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mErning Star ane Cstholic Messenger.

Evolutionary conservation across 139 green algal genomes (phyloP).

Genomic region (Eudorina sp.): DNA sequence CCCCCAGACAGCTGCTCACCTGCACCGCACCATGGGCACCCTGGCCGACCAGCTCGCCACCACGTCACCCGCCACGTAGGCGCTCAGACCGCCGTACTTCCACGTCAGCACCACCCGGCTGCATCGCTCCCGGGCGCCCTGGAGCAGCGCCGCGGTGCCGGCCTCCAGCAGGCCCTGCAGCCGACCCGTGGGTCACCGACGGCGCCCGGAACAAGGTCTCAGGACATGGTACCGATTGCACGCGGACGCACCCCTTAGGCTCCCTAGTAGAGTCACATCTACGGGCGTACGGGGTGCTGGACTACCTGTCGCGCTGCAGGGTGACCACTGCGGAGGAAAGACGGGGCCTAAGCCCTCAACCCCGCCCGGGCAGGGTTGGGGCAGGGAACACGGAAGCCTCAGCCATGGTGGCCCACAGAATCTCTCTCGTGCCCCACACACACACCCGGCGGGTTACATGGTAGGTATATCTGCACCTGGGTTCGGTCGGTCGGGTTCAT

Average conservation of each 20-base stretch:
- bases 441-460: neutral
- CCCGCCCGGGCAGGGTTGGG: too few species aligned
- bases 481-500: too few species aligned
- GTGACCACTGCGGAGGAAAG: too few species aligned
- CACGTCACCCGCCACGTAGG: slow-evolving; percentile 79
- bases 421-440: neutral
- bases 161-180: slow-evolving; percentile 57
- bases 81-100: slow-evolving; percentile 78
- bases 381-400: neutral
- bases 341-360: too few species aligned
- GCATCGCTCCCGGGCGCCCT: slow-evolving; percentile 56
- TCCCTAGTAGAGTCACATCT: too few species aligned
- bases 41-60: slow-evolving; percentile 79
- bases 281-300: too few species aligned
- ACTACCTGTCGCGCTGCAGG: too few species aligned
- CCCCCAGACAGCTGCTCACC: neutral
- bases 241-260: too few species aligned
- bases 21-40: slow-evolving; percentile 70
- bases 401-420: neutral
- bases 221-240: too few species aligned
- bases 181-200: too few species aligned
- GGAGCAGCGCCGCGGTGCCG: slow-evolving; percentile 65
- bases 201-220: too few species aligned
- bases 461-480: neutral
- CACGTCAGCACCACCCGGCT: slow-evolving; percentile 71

33W OBLUAqI C mnwAT. 8171Z a M the deale her mind of many anlieties on her friend's aecount. While the answers to the letters written in dot so impulsive a manner are beingesPedted with eq some impatiene, a few words sbsld s said e ci on the history and circumetanoes of Margaret Lester, about whom a good dead is to be writtsl I In these page. ll A P1ranMSART. ed, Margeret's mother died when she was about abe fourteen years old, and her father, unwilling eda to take the direction of his daughter's edue- live ties, placed her at an eeallet boarding- bd aobeel, wheo eo exps-e wa spored to give him her every advantage, sad where, being perfet be ly happy, she remained ntil she was nine-m teeo. It was at this school that she formed the ifddship with Jessie Edgar which wa her afterward to be so grat anbeefit to her. Jee ale was the second daughter of a wealthy New a York family, and it was at bher borne that of Margaret peeso her first Christmas vacation, a g and all her seeosding holidays. we Jessie's gentle` yielding nature found great enjoyment in Margaret's boldness and self- Jim relanes, and Margaret, who began by protect- e lug and supportilng the other's timidity and fal bshynees, ended by heartily admiring and lov- of ing her sweet and unselfish room-mate. They aba became " inseparables," in sohool-girl phrase, cli and when sobhool-days were over, and Mr. Les- sic ter thought that the best completion to his daeghter's eduestion would be a little travel ing, Josuse's mother conseeated to her Wc- an compuayfug her dear friend. For two years by they vieited beautiful places together, and do felt their friendship drawn more closely, as their sympathies became enlarged. ha Bab this happy eiperienase came to a sudden and Ierrowfal end. Mr. Lester had a terrible we fll while they were ooming down a mountain, Mi and, after lingering a few weeks in extreme lei sdbring, died, leaving the two girls quite lo1 ldna In a f reigualsd. They had asad journey wi a hime; he had been the life and soul of their oa sexpeditio, and, having travelled a good deal before, had been able to be the pleesatest kind of a guide for them. It bad been harad to ba prevail on Margaret to leave the Swiss town m, where he lay burted in the little grave-yard; th bkt Jesie's love prevailed, and they came sahey back together to Mrs. Edgar's hospitable fir house. Once there, the kind friends would be notlet Margaret think of leavinl them, and all ahe had grown to consider the pleasant house ha almost as her own home. ha It was long before hbe recovered her high to spirits, but at twenty-three abe was induced to if ge into society with Jessie, who had waited re for her. She was, from every point of view, at a desirable matchb-young, rich, and fne-look- h lag ; gay and good-humored. Pleased with a herself and her surrounding, she thereaghly r, enjoyed her first season, and was unmistakbly a belle. The next year, however, was a dkap- p polatmemt ; themr wto a samenes in her life h sad musements theat beame irrittatingLl P Jessie was engaged to be married, and aI- b et feaod herself jealas of her friend's divided g eenulenee. But, though she said to Jessle r that she weald like to follow her example, " to be able to sympathize with lover's rhapsodies," like the princess in the ftlry-tale, she found fault with all her admirers; criticised them, 1 niok-named them, and discouraged theiratton tioes A soon as these became exltosive. A very gay summer at a fashionable watering place followed this wearisome winter, and Margaret entered upon her third season dis posed for anything but enjoyment. No one who saw baer in society would have guessed her real character. High-spirited, gay, liking to astonish and slightly shock her friends by her behavior, a little of what is termed "a trainer," there lay underneath this careless ex terior a depth of real sentiment that only one or two people whom she truly loved were aware of To be loved for herself, and to love, were her aspirations. First, she was perfectly aware of her own attraeetions, and believed she could have almost any man of her acquaintance, if sbe should choose to make berselt .bteeable to him; but she could not believe in any one's dieanterested attachmentto her. " They all know I am rich," she world say to Joele ; they would not takeem and pover ty. Now, I would be glad if I were poor, to marry a poor man ; then I oould believe in his love, and we could have some trials to bear together. Secondly, she earnestly wished to love ; but " this, with her, meant a great deal. She want ed to look up to some one, to honor and believe in him; she thougbt of this much more than of the sentiment; for she knew she should dad that with the rest. She wastired of taking th lead, and of bhaving her own way. How gladly would she submit herself to a noble gide! She imagineood herelflalmoet as a queen stepping down from her throne, resigaing aeeptre and authority, sad saylog, with Miss Prnoter, " Leve trem ; ad fetr ever he gives, and gives anl." " But these young men," bshe said to Jeesle, Sare so latenseMly matter-of-fet ! They would think my brain softeLng, if they knew what I wanted nd expected to find." At another time she said, ' If I could only find somothing a little diereont I I think I will go to Anstra la, marry a squatter, and se all the queer animale- My money would be worth while oat thera" It has been said that Margaret had a maiden unt living at Shellbeacb, her mother's only sister. Thisld Ipshe bhad seem but once sinoe her return from abroad, when Miss Spelman came to New York on purpose to take her niece home with her. Margaret, however, was not willing to leave the Edgarl, and so her nut returned to Shellbeuob, a little offended by her nieca'o preferring strangers to her own fesh and blood, but, on the whole, perhaps eyered that her quiet home was not to be in vaded by a person of se startling a character ab abe eomelved Margaret to be. A visit had beean agroed upos botween them: bht this bad been declined and deferred so many times that " the old lady, again offended, had given up it's proposing it. If it had not beeaqtor Mqrgaret's roeq oroelity about Jeisiee riMend:Dooto James, bear she certainly would net bahie temembeed her " duty to her mothe's only sister while it is with equally tr that, if it bhd not bhe. fer that "1 asolvenient relatise, she eeaud not fet a mso- if have emeutaied the idea of taking the said l t that is, the deotor) by storm in his des. wi etlt soy likelibood of betig eaptvated be. in tl self is this adventure, it msst be eeknowledg- 14 ed, abe had no theeghb. Her eartct7, her yea strongest weak po1at, was thoroughly et6Wd- ts It abset this doetor. That a man pwith a fin snd edaostioe, a profelon. ad enough moessy to sayli live respectably, (all whie iatformation she i si bad obtaioned from her Med,) should Isolate won himself lta stupid little se-ald town, boewus all s ho liked to de so and enJoyed it, was to her a "' mystery wbiokdemanded to be oleared up at M once. How she should like to astonish this form hermit ! How she would dress How she was would shook his ideas of propriety, if he had wee any I He would,'e surprised and overpowered, arr of course, and then-well, then she would beat " a graceful retreat, and come back to Jesie's Doe wedding in the best of spirits. ''I shall take Ceoile and the Marehloness and grit Jimmy, and you will sep that we shall have an " exclting time. I shall make myself so delight- Tpy, fal to dear Aunt Selina that she will not hear Ie i of my staying less than six months; and I II shall study housekeeping, economy and medi- onc clue, and experiment on Cecile when she is as a sick." ages " Why do you take the Marchioness 1" osol " How can you ask f I must have exercise; and who knows but I may make myself useful mac by visiting the distant patients when the than dootor's horse is tired " - takb " But why not take Lady Jane I She is much Si handsomer." iod "fShe is too fine for my purpose. I don't eno want to seem wealthy, you know; and the to Marchioness goes mousing alpng, her head her level with her tall, in true Morgan style, and looks anything bat extravagant. Then Jimmy Spg will keep us awake, and bark at Aunt Belina'es cn cats when other excitement falls." bon " How do you know she has cats 1" 6 "Of course she has cats! Half a dozen, I so have no doubt. Who ever beard of an ancient u maiden living alone without cats How I wish he the answers would come!" in 1 They did come, in due time; Miss Spelman's par first, cordially welcoming her niece to Shell- for I beach for any length of time, or for good and pre I all. Margaret felt rather ashamed, as she saw me how her aunt had fallen into the trap, and bac how completely her own good faith had been 1 taken for granted. Shementally resolvedthat, col if it depended on her, Miss Spelman should not thr d repent her generosity; she would make herself thi as delightful as she could, cheerfully give up - her own convenienene, if necessary, and make ple b up for her long neglect of so disinterested a 7 relation. lis y This letter arrived on the third day of ex- we P pectation; the doctor's, not until a fall week pr fe had elapied. "A doctor's time is not his own, on and the number of invali#s at Shellbeach has been greaterhban usual." It would be well to b 'd give the letter in fall, at least so much of it as mi le relates to Margaret and her proposition. to "If it were the first of April," wrote the tr ," doctor, " I should find no dimoolty in compre td bending your letter; as it is not. I am tuelied to believe that I am being 'sold;' but Ido not ea m, believe practical jokes are in your line. and M a- eou write apparently in good earnest. There A fore, if your original friend seriously recom mends snobh n experiment as this, I can bet PN ig- acquiesce, of course. Miss 8pelms also in- to ad forms me that her niece * is coming ;' so I feel is- that any opinion I may express on the subject is superlonus. However, it seems to me that d ne there bshould be an equality of position in this th ad matter, and I will say that I agree to Miss to Leg ste'e terms, provided she agrees to mine. I have but one condition, and it is her own; to by that at the end of the time she appoints q. "a she will, simultaneously with me, that is, . at a given hour, write me ' a true statement of how she stands affected toward me'- P1 ne which means, of course, tell me honestly if she s. wre loves me. I have a right to say that I think u re this plan doubtful to its purpose, its practioa bility and its probable results." Not a word more was given to the subject; rn the letter spoke briefly of Philip, of Jessie, and e terminated. to Margaret of course saw this letter in the su same forcible way that she saw the other Jessie thought she would be offended, and so she was, but that did not have the result Jes- 1 sy sie secretly hoped for. rr "He is not well-bred, and evidently thinks a great deal of himself. How I shall enjoy hisnubbing him !" ear "You are going I" " I should think so! Do you suppose I ,hall but disappoint Aunt Selina for such rudeness as thist But I will have no more second-hand dealings." And so saying, she seized pen and d paper, and wrote as follows: "Dr. Jame--I accept your oondition. Six lsng mootbs from next Monday, which will'be July low 18th, at eleven o'clock in the evening, we will hble write our letters. eea, MA uArI Lxaas." Jessie was not allowed to see this note, which was at once dispatohed to 8helhlbeash. " An4d now," Margaret said, " comes the fun an of arrangements. We will go up stairs and ae, consult about my olotbes, and all that I shall sad take with me." hat CHAPTErR iII. Aher 8rAssOans vORn sItLLUD3Acn. bing Dr. James's letter had been received onToes stra- day; the followinog Monday, at about three neer o'clock, on a bleak and gray January afternoon, rhile Margaret, accompanied by her maid and terrier dog, arrived at the little way-station of Shell iden beach, and ascertaining that Miss Spelman's only carriage had not arrived, walked intothe little sinoe waiting-room and to the air-tight store which man was, however, barely warm. Her teeth ohat her tered, sad she stamped her, feet and robbed was her hands; the French maid followed, bearlng her bag and shawls, shivering and easting forlorn oded glances around her. The little dog alone own seemed ain good spirits, and ran about, inquir haps lug into everything, and snufottled suspiciously I n- at a man who sat wrapped in a shawl, reading icter a book, and at two small boys, who were par had taking of frost which they scraped of the had windows. "Wei, wa' ola ti a o s s a "e l n it's cold," sald uarge s iki at . I rc.e s "but I' , ,a ,.or a a bear.' .A "0 mademoislelle i1i terrble," said OC ele, '1 with a sort of liptlebriek. i " It is a forlorn plas, eerta~l t my e am if my proviseons rte O ed arsare ? said, talsag the r. The 1. Mesr ths Jam window beesoe deeply i s. Pauid s in their esaetisfastry rple . oal O seed eotel How I aM *batIba ye8 wat it, do yoal We, taikt,'se mid aft I to the little dog, who had junmepd n her, and while he devoored ht he lt. saylngrseeetively, "Little pig l. jl I i starvation, and it weres my i b, hoe il would est it. How do I lookl e sn ebt all eovered with eindenrs. you "YTee, mnademoelele; you look 'likb fright. and Margaret smiled, and returned to the plat- to a foram, Where ihe made inquiries of men who expi was looking belplessly at her trankaow ther she were to be got to Mis Spe~lmis. - avting awn arranged that matter, she asked: aPPs " Can't I have that buggy to drive up In pall Does it belong to the man inlside there ' speal " It belongs to him," said the driver, with a hea grin, and Margaret trned away ildespair. " The train was early," said a toy handing, ay, "and perhpsi the young lady's team wlt be along soon. st Margaret, who had her purse in her band, at saya once presented the boy with twenty-five cents. as an acknowledgment for the ray of encour- timn agpment he had volunteered. He bete it phil osophically, and she returned to the room. "Cecile, it's only two miles to Mis 8pel. man's; suppose we we walk; it will be warmer than waiting here. Give me the bag, wnd yel take the shawls, and we will inquire ho way." sa She accompanied these words with ab k of indignation at the aman who wse fqr netesta enough to have a boggy at his command ; but to her great surprisse he rose, and, aprrohing her, said: "The train was early, and I expdgted UMinam Spelsban's carry-all; but it is evidently not wo ooming, and you must manage, tGith my buggy.' t " You are Dr. James?" said Margaret, with an inquisitive look. . " You are right; and yeo are il Lster,/ o be replied. ' I am sorry you have bad to wait in the cold ; but when I saw you bad a com- for panion, I thought it would be wlier to wait for for the carryall. Miss Bpelman said she should probably send; but asked me, at any rate, to meet you. I will drive you home and come back for your maid." " But it is so cold here, and Cecile feels the cold more than I. Could we not Posslbly go 001 three in a boggy ? Would it be tab much for se the horse?" oh The doctor smiled for the first tiae; he was h pleased by her thought for her maid. r wi " You and I are good-sized peopl4ibut she is small. I think Rosanna ean stand ,the ml weight; but it will not do to start cold. I be propose we go over to the store ana thor oughly warmed. T " Oh delightful," cried Margaret, "the t D thought of being warm again is almoet too tb " muoh for me.' of The doetei led the way aoreos the railromd " track to a kind of variety store, where there he was certainly no reason to complain of the PC Scold. The sir was stifling, sad conveyed to o0 SMargaret's sense of smell impressions of f' Sseep, molasses, peppermint drope, brown pep a per, and onions, at one breath; but she was - too grateful to be warm even to make a face, t which under other circumstonces she would dr a doubtless have done. Seated in chairs before a the energetic little stove, she and Cecile 7 toasted hands and feet while the doctor went h' for the horse. When he returned they were a quite ready tastart, and the bag being stowed c' *away A% the box, they Iunt on all their wrap- hi pings, by the doctor'es advice, and packed them ie selves into the buggy. Jimmy curled himself nk uder his mistress' feet, the buffalo robe was well tucked In, and the sturdy-looking nware n t. started with her load with a willingness which c showed she too was glad to have her face to ward home. It was cold enough in spite of I their comfortable start, and, to make matters n er worse, Margaret's veil blew away; but she 1 would not have alluded to it for the world. ' s- The doctor seemed absorbed in his driving, and Cecile occupied with her aching toes; and al ks lowing it to escape seemed to her so femiline oy and weak-minded a proceeding that she bore the cutting wind in silence rather than expose her carelessness. Her gratitude to the doctor I all for rescuing her from her uncomfortable sitaa as tion, and the genial feelings produced by her I md warming at the stove, now gave way to reflec _d tions on this man's previous behavior, as he sat wrapped in his shawl, in the cold little I Six waiting-room. What a hard-hearted, out- i Srageons monster he must be ! Why did he not vill speak at once, and be sympathetic and hind I1 , Of course he was studying her, and no doubt eriticising her, as that unfavorable moment. It c chcafed her to think to what an inspection sbhe been exposed, and bow utterly she had been at an a disadvantoge. At last she broke te h slenoce nl by saying abruptly: "Does not extreme huanger add to one's oa pacity for being cold " She inteoded toombarrese him by reminding him of his profession, batsbhe was disappointed; es- for bhe answered at one, with a slight move rsee ment of his mouth, not however a smile: mon, "Extreme hunger? Yes; especially such as rio the poor feel, who may have tasted nothingfor 11ll1 two or three days, nor meat for uas many an's months. How long is it since you break ittle fasted t' iclh " At eight," she replied shortly. bat- The doctor, rememberisg with a little com bed punotion that he had both breakfasted and rig ldiased, hastened to say : lor. "That is a long time for a person sooeutomed lone to regular meals. I am quite sure you will finod nir- a better reception in the matter of dinner than osly you experienced at the station." ling " I do not understand why my east did not par- send for me." the " Nor I; shabe smid to me, ' I bl seI d the carryall, if posslble; but you will eo s me Sria heb r home.' o, "Ts., t ypeak-,i . nSa day oruwe bat sheo w able h l Wtteisospin mea" Ti there woas lleoses dbe mrer, 11 D. Jamei drew up bin house biean a twello'lip floutrishing bedrge, nd. guttd go e small brown gate, Std erate# thlg ,and eahln up the nest ra bab. Tohs. afternoon had Comeo t ' thug :w ybrsely four d'eooke ai were iro dhy ede. esto Polelted the wrapplags on steps, U hastilj, " Good-by, Mie Lesterw shall call to as bon as postble," and wars i hbintp and driing quioklyawa before she had d to utter a word. SBh bhid stood for a expoeting the door to be thrown open at abe even wondersi that her san was awaiting her on the threshed ;but as no ed appeare, she gave the b sth rather decided pall. Instantly the door was opened by the mor eaote of. :'in a white apron, ýiy o hlrl beamed guests while she took the beet Margaret walked at once to- ever ,le, ho sb6hbne out of an way o ndoelima, yds; wheIiidndle of theroom he S a little lidy, wli' and embraced her, " saying io an agitated 4Jee: "sWelcome my d iect niece, a thousand and timel') for " Thank oo, aunt; I am almost perished I thir ue* pleasant the lAre lookql her rim Spelman wps tremblig in every limb, brim at Msraret'n d ed tones, quite fregfrom rkl tionpeat lp a b mpose e dl orer ha an ea ebar he d t e .died to o, Coeile, who stood hbeitatle $&aL ve, "You broeght your maid, 7 not, dead lot Margaret That is good; glet. makhe you mal more at home. Ana1j Iops yeon will make Miss Lqster's maid gauite name, my deard d o t yes Ceohii. woman disappeored, she eon tlsd ytoo bhI ea rs pectable adi atendant, my duear; when I beadi Fremi , I feared she might be very 'a flippant, and get reastlesm in uar quiet little, Ma hoousehold." .'. r Bhe gently helped Mar asidebe By thinge; then, as she b the oom- an fortable chair and belpn ifeet hbr the grateful ame,. the b tin ooe more placed her hand oa her shaoulder and kissed co her forehea d. "For all the world like your paqr Iftner," the she said softly. A Margaret was silent, she continued: "Bct I mort tell you why I dld not ye send for you. I beg your pardon, my dear th child, for such apparent neglet. The fact is, I e have a new man, aond dare not trust him alone the with the horses, and I have a cold and was he e afraid to go out this raw day. If it had been saw Smilder, nothting should have kept me at home; Ja I hbut as I had asked our good doctor to meet Ih h you, I knew you would really be provided for. Then, I thought it would seem so oneoarteous po Sto let him give bhi valuable time to going to hi o the station fr you, and then disappotint him en of the pleasure of bringing you homes. Yoo d see, I did not look for your maid. 0 dearI at , how very rude yto must think me." And the Ia 1e poor lady stopped short, quite appalled at her w 0 own conduct, the impropriety of which for the as f first time impressed her. No matter now, oaunt, I'm safely here." S" And thankful I am to have you, dear ; but m to think that I should have allowed you to it g drive home alone with a strange young man!' bi re "I was not alone with him." hi le "But I did not know that; and, 0 dear me! st It how did you all get here?" 01o re " Why, sandwiched, three in the baggy, of n d course; Cecile in the middle; it was the tl pd hhortest way. He wanted to bring first me -. and then Cecile, but I would not let him ltf However, don't worry about it now, aunty. I I as would like to go to my room, I think, and "re make myself presentable; I am covered with t oh cinders." S " Certainly. You will find a fire there, and, I of I hope, everything you want. If not, you r ire most let me know." So saying, Mises pelman he led the way up stairs to a good-sized room, I id. where a little wood Bfire wasn boroning and can od dles were lighted The trunks were already i al.- there, and Cecile was unpiking and laying f ne out what her mistress would want. t re " We have tea, generally, at asi; but I have - me ordered it to-day at five, for I know you need tor both dinner and tea. Cecilia will find me o. down stairs if you want any thing." With her these words, Miss Spelman withdrew and ec- closed the door. he "I have arrived at that period of btarva tie tion," remarked Margaret, " when I am re aet- aigned to swait indealitely for my food, pro not rided it comre at last" At that moment a dln knock announced wAn, who brought in a abt nwaiter with cop and eancer ad tea-things. SIt " Mist 8pelman thought a cup of tes would be she warming." at Very soon Margaret waes sitting in her wrap nee per and slipper,, In a little rooking chair, sip ping her hot tea, while Ceolie brushed and ar oc- ranged her hair. She began to feel fatigoed; but that was rather a delightful senuation, tig now that she had nothing to do but reet and Led; be comfortable. Before fre, she went down to ive- the parlor, where her aunt once more received her with a little speecb, and theo esme the as looked-for tea-dinner. It appeared that Miss 8for pelman knew bhat wan good as well as Mrs. any Edgar, and Margaret, a shb surveyed the well ,ak- spread table, the spotless linen, the shining glass and silver, the temptingly brown chicken before her, the spongy biscuit and delicate om- cake, wan glad to find that, at least, she would and not stuarve. " I begin to feel a sea-ailr appetite already," med she exclaimed; " and O anty ! how good fnd everything tasten." ihan Yisu Selina wau pleased, for she was a hoe pltable hostess; and *hen she and Margaret not were established before the fire, curtains drawn, and the lamp shining brightly, there the was a motoual good feeling between them, i *whiheb, from that time, nothing die*orbed. Margaret, as she lAaed back In her e l a holding a little i areen before hb'- fbs, - soW time to her aunt m=c, aloe ] - dashe stdi b'i h considerable olioesi. Q0 wa sand so nast and trim -e t- her ade Margaret think a. fairy was phit GB gh , wore a r l ht on ris Mr. f t ae, ad over, .Margaret whel his sitely: ,ling with him, she wa.t Bioe, ea I t o go sad sit withevery day, my dear. Ha has ws dgetting well, and was able to Ne od, Iegot her to comeften ovr to Sealingke me and my s; hre I thouright ion mus be dll for helr, wuith herat r aying way so mhi, she was i.k, and I e o I every day to see about her, and he got into the and way of dropping in as if he belonged here, and he has kept it up ever since." " What sort of a girl was the istar r, "Ohi she was a charming creature-pretty tI and'ploturesqne; young, too, and very clever for her age; and the doctor thought every thing of her, though he ded-to find fault with her and try to iasptve her, and was ays se brilfng some her~book for Lutertte e, orN 'abking we to tell heo this, or. min hbe of dr that, atit not e10 'er forget t % other, till I useed to thnk the poor obll4w havrbeen mob vexed with both him aied tibutahe iseti to j laugh and sabke heri; y earls, and tai make the bet ofit all tbl e ,l, Mergari, sa I7 aaa . fe ,I htoo y, my dear," she 1tapol 'Don't zmention your' money, please," cried Margaret. "Dear Aunty, I cap't manage what I've gt now; why should I want ary more! By all means make the pretty Lucy an heiress, and let her come and lfve here, near her brother." Miss Spelman shook hethesd, and Margaret contintad: "But where does Lu ve, and where does the family come from ori nally 1" "They have had a country-seat in Maine ftr jyears, and are very nicoe people, I would think; the doctor, at least, is a perfect gentleman. te has been in tha r, was wounded two or three times, and whsi it was all over, came here because the old doctor was about to move away. They knew wkh other, end so Dr. James just quletlyhe the other's plae, and has a great deal more th*,db.li t er sa.laa ." "Bat why does he choose to livet 1161le place like this I Jemsie'told wue somithing of his benevolence; but that doesn't seem reason enough to keep him here." I "That is the only reason, I am sure-that, and attachment to the place and popple. He does an immense amount of good, my dear; why, he attends all the poor people, for miles around, for nothing t" " But then what does be live on n" "Certainly not on his fees. He has a little Smoney of his own-enough for such a place as thie-and that leaves him free, as he mays, to have no hard money feelings between him mad his patients. The consequence Ia, he is wor t shiped by thepoor and, in fact, by almost every one both here and at Sealing; they give him f no peace, and he has to work like a horse all e the time." e " I hope he enjoys it." "He says he does; but I think the life is too I hard for him." d "And does he intend to live here indefini h tely f" " He never alludes to living anywhere else; I, but I hope be may marry some day, and then, a no doubt, he would go where his wife wished." I "Don't you think his wishes ought to be o, heres " - " Certainly, my dear Margaret, I think so; ly but then I believe I'm old fashioned." Miss ig Spelman was pleased, that was evident; and then she said she knew her niece was a one re musician, but she was perhaps "too tired to Id touch the instrument I" te Margaret smiled, and though she was tired tb certainly, and sleepy besides, she went with a d very good grace to " the instrument," which she found to e found to an old piano, excellent in its a- day, but now out of tune and jingling; the e- keys were yellow, and one pedal was broken, o- but no speck of dust was to be seen inside or a out, or on ay thing else in Miess Selina'e a house. Margaret, without thinking much . about it, played some very modern music, such be as she genersally played in the evenings at Mrs. Edgar'--deep and difficult music, playing IP- well mad carefully, without notes-till she p began to realize how poelible aeny execution ar- would be on much a piano. When she paused, d; Mia Spelman said rather plaintively: , " That is very fue, my dear; but my taste is ud not up to the present astanded. And-do you to play from note, dear Margaret!" red On receiving an affrmative reply, she went Ihe into an adjoining closet, and brought out one ee or two old masie booke, marked on the covers, Ire. " m and 8. Spelman," and with Margaret and ll. Selin alternately written on the music within. ug Margaret had never seen such a collection of ten curious, old, simple music. She smiled as she ate played, to see her annt's hands beating lime, old fe, varyoing from a smile of conent to t look of sadness and regret. As she at last closed , the piano, shae aid : "I will play these pieces over when I am by Smyself, and then I shall do them more justiace when I play them for you again. Forgive my Then came cake, fruit and wine, at nline ret o'clock, and then Margaret was glad to say ns "good night," and go to her pleanemus room, er whlere she found, to her great satifection, hat mbe was soothed to mleep by the breaking of the em waves on Shelibeash. - edTo eo sontnnued.) MISCLLNOUA IQEGG'S GENERaL sEwtna raOHnEz Dor AM, ,.=...........I.tw 8t, .. i NSW oanan,.. IL eetssme id MUL e In peo Ipa N 'w . 7 1-----S - Att eisats * tes, The 1ppen tsetLssda3 E*tas, ~ . 'Sewing s Sewing Pesbima e Ol. Tho gld Sonwng Hachure a"ia ease 0",0taL we easpe aln Naeime a1.w aaes. We take Old Macheba. Is partgag POWeIw One. Machines Rented at Per Week, MRS. ADA GREGG Rseepotlely fsers her serviees in PWWHOAaIR am IBWARDING any artolte of Apparel. Pars Adorament or Y·ooestio Goods for adiee' ad tA dren's ae, including Millinet7y, DaGOood4, eery, TFancy and Toilet Articles, Patters:paderwear, Tria. mlang, Bridal Trouasseus. etc. ete. AQy article ef Ladies' ad Cbhildren'd Wear massve tared in the latest styles, unAder her own supentes. Santlag and Wittsng a ty. Pian and Paney 8 Sitol done to order. S all the Latest Stle, n, S"eddeeas tsamed, and for sale . table. Caln ae ses n e witelt for cirosler and toteageat Aiddr"ess,' GREGG'S PURCHASING4 BR SOW BEADY. OIVIL ALLEOIANOE. ni ANWSE TO MR. @I 1N By Hls Graeo, Archbhlebp ulamnlg. One rol. Ima paper... .................50 deet VERY REV. DR. NEWMAN'S REPLY TO MR. GLADSTOk. One voL limo. paper. ................. lre.**. 0 -ALSO RIGHT REV. BISHOP YVAUGHAFY REPLY TO Mt. GLADSTONE. te l ntime. pap .....................t iBISHOP ULLATHOBRB REPLY TO MR. GLADSTONE. , oee to. ie. paper......................ss .e i also -ý THE BYLLABUSF FOR THE PBOPLE. WIT TEXT OP THE CONDEMI]ED LET. By a Monk of St 8. Anugusntidas. le One vol lme per........................ ema a ..-- a10o - to THE TRUE AND) THE FALSE I"NFA.LLIBIITY OPF TE POPES BY- D DS. JOSEPH aESLERa, Secretary General of the Vatican Coonell. One vol. Ilme. paper..................50 6eat 1 - M' Sent by mail on receipt of the price. THE CATHOLIC PUBLICATION SOCIETT, 00 LAWRENCE KEHOE, General Agent, 9 Warren test. New Ter. p. 'O'REILLY, Ia GAL FITTER AND PLUMBER, be GAS FIXTURES BRONZED AND REPAIRED A SHORT NOT IOE. e ORDERS FOR PLUMBING WILL BY A2TZNDN ad TO WITH THE UTMOBT DISPLATOH. no to 186............ Rampart Street............1 red Between Poydras and Lafayette etreet ii a naw oneasse. he Alln work elrnauted to his care *n1 reedi" Frp e attenteion. Orders leth at Gaines & Helf's r and IsCeene or treelt or in Box 7, Meohanles' and Deslep' Eldimi' will be promptly attended to. J ob TEE EUROPEAN HOTEL, at No.. 4, 5 and 6 Bolton 8treet, she J. MOLONT ............................PtgEi rss Amercast Hierarjy sag Colrf. eomebed with modarte wdces and a-l e at one ore, i of hte me" ,emh " r LIGHTLIOKRTLO T .. Take notice, that the prlch mtf thea -oe - SGLASS STAINERS om UrTTa s. Ap gEIm, WDE0"1m. GOUL 95 ,. 1